An iconographer friend has kindly sent me a link to the site of an "iconographer" holding classes in Southern California (PM me for the link).
This woman claims to have studied "the Byzantine Greek (Cretan, Cypriot and Macedonian) and Byzantine Russian (Yaroslavl, Moscow and Prosopon) Iconography schools."
There is no such iconographic style as "Byzantine Russian", and the labels she gives on her work which claim to be in this or that style are patently wrong. For instance, those she's labeled as "Cretan School" bear no resemblance at all with it, either in form, coloration, or facial and garment modeling. She also paints in a style she calls "Sentimental", which is rightly named - rarely have I seen more sickly-sweet imagery masquerading as iconography.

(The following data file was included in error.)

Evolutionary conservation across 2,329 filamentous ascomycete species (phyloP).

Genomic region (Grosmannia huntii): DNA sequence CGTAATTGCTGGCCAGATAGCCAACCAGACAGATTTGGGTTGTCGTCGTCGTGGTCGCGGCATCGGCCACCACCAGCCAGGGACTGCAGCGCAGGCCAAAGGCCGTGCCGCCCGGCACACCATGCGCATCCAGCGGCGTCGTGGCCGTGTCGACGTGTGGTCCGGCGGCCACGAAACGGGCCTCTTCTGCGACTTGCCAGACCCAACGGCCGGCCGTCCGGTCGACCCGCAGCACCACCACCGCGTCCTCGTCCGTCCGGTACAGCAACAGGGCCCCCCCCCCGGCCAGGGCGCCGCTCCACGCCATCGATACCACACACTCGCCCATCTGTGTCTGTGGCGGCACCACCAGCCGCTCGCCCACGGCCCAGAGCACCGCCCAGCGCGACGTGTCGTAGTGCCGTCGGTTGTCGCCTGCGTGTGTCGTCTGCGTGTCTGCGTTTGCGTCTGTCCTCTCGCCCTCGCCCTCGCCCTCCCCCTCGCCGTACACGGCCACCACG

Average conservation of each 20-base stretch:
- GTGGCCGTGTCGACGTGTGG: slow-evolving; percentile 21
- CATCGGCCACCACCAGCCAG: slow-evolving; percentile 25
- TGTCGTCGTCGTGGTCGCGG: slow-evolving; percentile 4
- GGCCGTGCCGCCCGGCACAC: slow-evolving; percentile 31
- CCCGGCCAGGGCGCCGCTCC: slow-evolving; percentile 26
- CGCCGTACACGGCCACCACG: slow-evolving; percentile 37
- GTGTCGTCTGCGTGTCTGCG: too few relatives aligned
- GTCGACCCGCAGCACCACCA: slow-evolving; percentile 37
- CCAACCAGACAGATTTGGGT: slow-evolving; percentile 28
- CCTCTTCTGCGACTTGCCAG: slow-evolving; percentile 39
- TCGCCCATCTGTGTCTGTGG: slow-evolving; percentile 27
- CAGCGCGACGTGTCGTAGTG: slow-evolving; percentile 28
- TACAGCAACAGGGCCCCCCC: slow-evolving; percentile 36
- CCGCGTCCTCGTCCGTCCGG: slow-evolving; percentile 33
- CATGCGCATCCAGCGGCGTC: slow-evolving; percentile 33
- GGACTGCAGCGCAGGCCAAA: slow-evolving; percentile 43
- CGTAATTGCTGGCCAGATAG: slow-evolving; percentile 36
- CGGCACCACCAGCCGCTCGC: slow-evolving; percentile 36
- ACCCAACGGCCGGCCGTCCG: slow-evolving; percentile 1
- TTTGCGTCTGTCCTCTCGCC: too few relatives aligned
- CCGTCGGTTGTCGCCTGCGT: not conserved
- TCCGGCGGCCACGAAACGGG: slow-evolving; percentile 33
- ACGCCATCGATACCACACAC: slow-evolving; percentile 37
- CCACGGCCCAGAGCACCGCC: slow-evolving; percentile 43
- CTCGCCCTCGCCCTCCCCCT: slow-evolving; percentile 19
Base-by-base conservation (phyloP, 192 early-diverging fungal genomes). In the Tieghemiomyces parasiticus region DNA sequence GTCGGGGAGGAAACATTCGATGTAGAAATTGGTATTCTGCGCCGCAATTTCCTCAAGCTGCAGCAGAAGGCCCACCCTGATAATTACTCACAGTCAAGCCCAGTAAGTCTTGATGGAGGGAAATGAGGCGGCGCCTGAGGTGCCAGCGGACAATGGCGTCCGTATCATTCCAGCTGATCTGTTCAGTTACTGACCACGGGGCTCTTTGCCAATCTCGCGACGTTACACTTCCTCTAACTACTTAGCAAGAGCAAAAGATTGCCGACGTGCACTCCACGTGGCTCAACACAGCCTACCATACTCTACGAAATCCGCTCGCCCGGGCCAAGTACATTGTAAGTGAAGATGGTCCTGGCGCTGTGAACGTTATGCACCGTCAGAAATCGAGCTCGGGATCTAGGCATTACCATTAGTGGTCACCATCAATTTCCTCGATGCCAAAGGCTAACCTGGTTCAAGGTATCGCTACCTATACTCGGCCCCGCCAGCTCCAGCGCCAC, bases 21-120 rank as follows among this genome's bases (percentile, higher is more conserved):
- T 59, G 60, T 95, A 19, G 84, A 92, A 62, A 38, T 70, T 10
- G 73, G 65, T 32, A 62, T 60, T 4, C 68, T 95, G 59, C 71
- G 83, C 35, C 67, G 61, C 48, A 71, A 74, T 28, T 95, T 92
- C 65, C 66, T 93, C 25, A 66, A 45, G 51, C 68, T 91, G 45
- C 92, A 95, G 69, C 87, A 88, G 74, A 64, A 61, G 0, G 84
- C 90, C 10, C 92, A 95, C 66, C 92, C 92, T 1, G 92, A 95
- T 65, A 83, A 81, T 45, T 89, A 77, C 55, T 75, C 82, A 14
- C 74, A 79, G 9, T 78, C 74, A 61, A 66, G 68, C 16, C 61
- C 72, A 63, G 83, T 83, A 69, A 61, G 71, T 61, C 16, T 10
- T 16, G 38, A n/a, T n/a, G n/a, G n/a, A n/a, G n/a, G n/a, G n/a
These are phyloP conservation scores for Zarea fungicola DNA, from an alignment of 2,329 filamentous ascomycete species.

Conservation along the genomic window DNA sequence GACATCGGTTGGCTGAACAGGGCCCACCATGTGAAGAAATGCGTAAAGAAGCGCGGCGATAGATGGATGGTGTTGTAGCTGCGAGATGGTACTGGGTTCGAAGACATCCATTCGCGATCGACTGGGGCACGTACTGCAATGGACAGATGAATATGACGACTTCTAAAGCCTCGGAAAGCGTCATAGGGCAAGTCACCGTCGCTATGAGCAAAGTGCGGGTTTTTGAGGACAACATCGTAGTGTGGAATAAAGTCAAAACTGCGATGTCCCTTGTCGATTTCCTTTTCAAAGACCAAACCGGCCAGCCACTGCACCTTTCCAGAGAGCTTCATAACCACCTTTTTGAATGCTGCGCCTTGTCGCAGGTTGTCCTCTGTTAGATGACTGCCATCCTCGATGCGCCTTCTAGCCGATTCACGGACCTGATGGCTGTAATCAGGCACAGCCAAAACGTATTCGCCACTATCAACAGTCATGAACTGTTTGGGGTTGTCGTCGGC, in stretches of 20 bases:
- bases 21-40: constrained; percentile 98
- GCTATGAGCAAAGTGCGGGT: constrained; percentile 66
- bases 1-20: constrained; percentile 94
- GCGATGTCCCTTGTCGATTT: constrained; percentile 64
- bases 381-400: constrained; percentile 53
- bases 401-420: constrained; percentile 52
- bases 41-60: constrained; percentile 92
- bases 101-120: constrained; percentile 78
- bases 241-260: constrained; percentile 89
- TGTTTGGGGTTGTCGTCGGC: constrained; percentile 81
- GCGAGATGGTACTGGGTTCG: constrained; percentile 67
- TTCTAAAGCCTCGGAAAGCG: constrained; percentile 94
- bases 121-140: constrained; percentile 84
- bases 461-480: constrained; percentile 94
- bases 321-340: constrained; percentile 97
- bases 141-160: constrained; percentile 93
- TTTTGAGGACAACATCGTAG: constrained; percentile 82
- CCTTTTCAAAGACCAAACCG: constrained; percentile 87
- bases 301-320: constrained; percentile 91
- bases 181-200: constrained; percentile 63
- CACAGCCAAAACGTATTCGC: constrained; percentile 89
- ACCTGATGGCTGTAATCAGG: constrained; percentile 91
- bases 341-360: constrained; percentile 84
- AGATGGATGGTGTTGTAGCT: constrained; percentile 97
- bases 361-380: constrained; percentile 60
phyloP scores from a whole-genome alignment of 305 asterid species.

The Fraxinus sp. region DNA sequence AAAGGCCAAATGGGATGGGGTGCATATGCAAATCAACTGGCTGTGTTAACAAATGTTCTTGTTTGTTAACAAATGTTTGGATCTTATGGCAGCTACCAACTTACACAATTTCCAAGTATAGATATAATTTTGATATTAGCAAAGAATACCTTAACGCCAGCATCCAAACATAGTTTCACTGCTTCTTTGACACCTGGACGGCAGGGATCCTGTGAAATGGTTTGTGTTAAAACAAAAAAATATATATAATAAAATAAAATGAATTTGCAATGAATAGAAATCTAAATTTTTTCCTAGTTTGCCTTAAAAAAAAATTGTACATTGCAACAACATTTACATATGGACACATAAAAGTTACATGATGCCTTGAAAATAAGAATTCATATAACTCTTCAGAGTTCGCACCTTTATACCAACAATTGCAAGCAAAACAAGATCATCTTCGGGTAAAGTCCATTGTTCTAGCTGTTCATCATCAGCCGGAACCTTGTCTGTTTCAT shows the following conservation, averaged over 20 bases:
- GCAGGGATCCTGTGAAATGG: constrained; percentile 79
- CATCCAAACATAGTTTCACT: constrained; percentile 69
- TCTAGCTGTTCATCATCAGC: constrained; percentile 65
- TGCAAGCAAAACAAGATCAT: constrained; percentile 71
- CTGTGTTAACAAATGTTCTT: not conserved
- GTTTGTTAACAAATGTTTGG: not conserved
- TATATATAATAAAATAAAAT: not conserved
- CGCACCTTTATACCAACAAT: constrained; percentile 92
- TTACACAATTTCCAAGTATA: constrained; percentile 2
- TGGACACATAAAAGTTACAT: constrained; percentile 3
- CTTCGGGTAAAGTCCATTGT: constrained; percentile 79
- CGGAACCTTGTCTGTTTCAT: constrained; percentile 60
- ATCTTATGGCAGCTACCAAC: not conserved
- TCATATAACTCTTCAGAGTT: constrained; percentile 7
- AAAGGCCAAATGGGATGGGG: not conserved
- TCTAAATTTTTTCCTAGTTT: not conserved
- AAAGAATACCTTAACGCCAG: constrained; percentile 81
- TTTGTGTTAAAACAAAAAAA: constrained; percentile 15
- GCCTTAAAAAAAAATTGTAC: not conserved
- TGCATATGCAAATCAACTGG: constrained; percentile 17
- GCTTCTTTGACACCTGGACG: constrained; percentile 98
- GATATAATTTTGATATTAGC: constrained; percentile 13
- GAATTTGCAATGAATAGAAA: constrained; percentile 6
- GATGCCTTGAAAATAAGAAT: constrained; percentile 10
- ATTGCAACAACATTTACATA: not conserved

Her so-called "Cretan style":
Actual Cretan style:
The colors she uses for skin tones are alarming, the gray and pink making the figures look like corpses. Here's her St Mary Magdalene:
Ah, Mary Magdalene of the Sign! Behold, the Magdalene will conceive, and bear an egg ....
And this Virgin and Child:
Iconographers have long used browns, umbers, and bronze tones for facial and skin tones, but the figure still looks warm and alive.
There seems to be an attempt to replicate the "softer" look of the icons of Simon Ushakov, a 17th century iconographer, but her version of the Mandylion makes Christ look stoned. Or in dire need of some sleep.